Putting recent retail sales data into perspective

Data sheds light on where consumers have spent the most money in recent months, including a wealth-killing amount on bars and restaurants

HIGH POINT — Just glimpsing at each month’s retail sales reports from the U.S. Department of Commerce, it’s easy to see what other sectors are competing most heavily with furniture stores for the consumer’s disposable income.

Like clockwork, these figures are produced around the 15th of each month, highlighting the performance of segments ranging from restaurants and grocery stores to department stores, clothing stores, electronics and appliance stores, and pharmacy and beauty stores. Other categories include automotive, lawn and garden centers, and hobby, sports and musical instruments.

As recently as two years ago, year-over-year retail sales in the furniture category were through the roof, particularly when compared to weekslong mandatory shutdowns at the start of the pandemic. But while sales slowed some once stores reopened, they were still in the double digits as a renewed interest in furniture took demand to unprecedented heights.

Last year, much of the growth tapered off to the low single digits as demand cooled down and consumers gravitated toward other spending. Still, the furniture retail segment eked out a .5% gain overall in 2022, and the year got off to a strong start in 2023 with a 3.8% gain for the month of January.

Unfortunately, this was short lived as the industry slipped into negative territory — with the exception of a .01% gain in February — for the other three months. Hence, this has resulted in an overall 2.9% decline since the start of the year, compared to an overall 3.5% gain for all retail and food service sectors tracked by the government.

To be fair, other sectors also fared poorly, including gasoline stations, down 10.1% year to date, followed by electronics and appliance stores, down 2.7%, and building material and garden equipment and supplies dealers, down 1.3%.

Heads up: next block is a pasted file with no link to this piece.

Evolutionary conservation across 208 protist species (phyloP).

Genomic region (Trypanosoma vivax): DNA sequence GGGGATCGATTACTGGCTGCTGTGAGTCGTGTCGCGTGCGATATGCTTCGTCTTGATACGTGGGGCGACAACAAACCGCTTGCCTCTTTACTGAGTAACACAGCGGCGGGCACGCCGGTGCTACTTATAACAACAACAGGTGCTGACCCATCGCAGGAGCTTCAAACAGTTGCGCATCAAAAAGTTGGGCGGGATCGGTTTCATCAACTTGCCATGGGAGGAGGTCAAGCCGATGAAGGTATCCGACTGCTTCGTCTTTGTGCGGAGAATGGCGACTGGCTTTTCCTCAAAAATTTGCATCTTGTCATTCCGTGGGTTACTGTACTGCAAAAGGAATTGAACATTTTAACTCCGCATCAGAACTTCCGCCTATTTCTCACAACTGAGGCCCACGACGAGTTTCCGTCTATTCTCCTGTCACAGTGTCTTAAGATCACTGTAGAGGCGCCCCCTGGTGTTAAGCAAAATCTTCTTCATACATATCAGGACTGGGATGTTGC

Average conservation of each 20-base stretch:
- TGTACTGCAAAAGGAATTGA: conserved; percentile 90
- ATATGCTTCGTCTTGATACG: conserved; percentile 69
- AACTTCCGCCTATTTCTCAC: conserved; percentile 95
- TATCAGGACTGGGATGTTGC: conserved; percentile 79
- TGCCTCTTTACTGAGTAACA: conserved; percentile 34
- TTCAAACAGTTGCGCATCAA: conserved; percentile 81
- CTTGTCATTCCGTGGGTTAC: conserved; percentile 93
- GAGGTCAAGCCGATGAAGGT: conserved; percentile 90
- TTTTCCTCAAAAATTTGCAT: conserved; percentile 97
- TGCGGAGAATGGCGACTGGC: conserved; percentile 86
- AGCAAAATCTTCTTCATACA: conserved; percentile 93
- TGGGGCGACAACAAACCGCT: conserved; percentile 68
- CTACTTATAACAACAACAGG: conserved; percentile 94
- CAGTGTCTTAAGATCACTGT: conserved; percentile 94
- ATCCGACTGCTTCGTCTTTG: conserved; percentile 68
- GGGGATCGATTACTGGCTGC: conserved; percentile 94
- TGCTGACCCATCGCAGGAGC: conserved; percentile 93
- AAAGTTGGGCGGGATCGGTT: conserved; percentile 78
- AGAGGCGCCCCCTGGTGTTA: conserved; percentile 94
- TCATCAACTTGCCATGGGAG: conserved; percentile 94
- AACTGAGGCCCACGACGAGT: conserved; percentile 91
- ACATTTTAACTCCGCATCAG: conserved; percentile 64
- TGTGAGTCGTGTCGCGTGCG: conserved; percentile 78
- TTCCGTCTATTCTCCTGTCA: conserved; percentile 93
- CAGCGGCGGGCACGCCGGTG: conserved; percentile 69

The best-performing sector during the first five months of the year? Restaurants and bars, where sales were up 12.9%. This was followed by health and beauty stores, up 7.7%, and e-commerce sites and catalogs, up 7.4%. Grocery store sales were up 4.4% during the period, followed by general merchandise stores, including department stores, which were up 3.9%.

Smaller in gains during the first five months of the year were sporting goods, hobby and musical instruments stores, and bookstores, up 2.2% for the year, motor vehicle and parts dealers, up 2%, and clothing stores, up 1%.

Note, too, that furniture stores generated the smallest amount of sales at $55.6 billion during those five months, trailed only by sporting goods and other hobby stores at $38.7 million and electronics and appliance stores at $35.3 billion.

The biggest in sales, after motor vehicle and parts dealers’ whopping $654.2 billion and e-commerce platforms at $538.8 billion in sales? Restaurants and bars at $435.9 billion, a figure even higher than the $399.6 in revenues generated by grocery stores.

Chalk it up to the fact that people have gotten comfortable with getting out in public and enjoying each other’s company over a meal, a trend that we also saw last year, when revenues in the segment topped $1 trillion, or 12.6% of the $8.1 trillion in retail sales for the year. By comparison, furniture retail sales were a fraction of that at $143.4 billion.

In our last story on May’s 6.4% decline in the furniture segment, we reported that May furniture sales eclipsed pre-pandemic sales, which is a positive for the industry. But so are sales in other categories including motor vehicle and parts dealers, restaurants and bars, clothing stores, grocery stores, and health and beauty stores. Some of that is likely due to inflation for sure. But it’s also showing that inflation has not largely impacted consumers’ desire to spend. Except perhaps in categories like furniture.

Perhaps that’s why it’s so important for everyone with a stake in the industry to spread the word: Furniture is an investment in one’s family, one’s home and one’s well-being. It’s an easy pitch and one that will hopefully start to move the needle again on the category soon.

Thomas Russell

Home News Now Editor-in-Chief Thomas Russell has covered the furniture industry for 25 years at various daily and weekly consumer and trade publications. He can be reached at tom@homenewsnow.com and at 336-508-4616.

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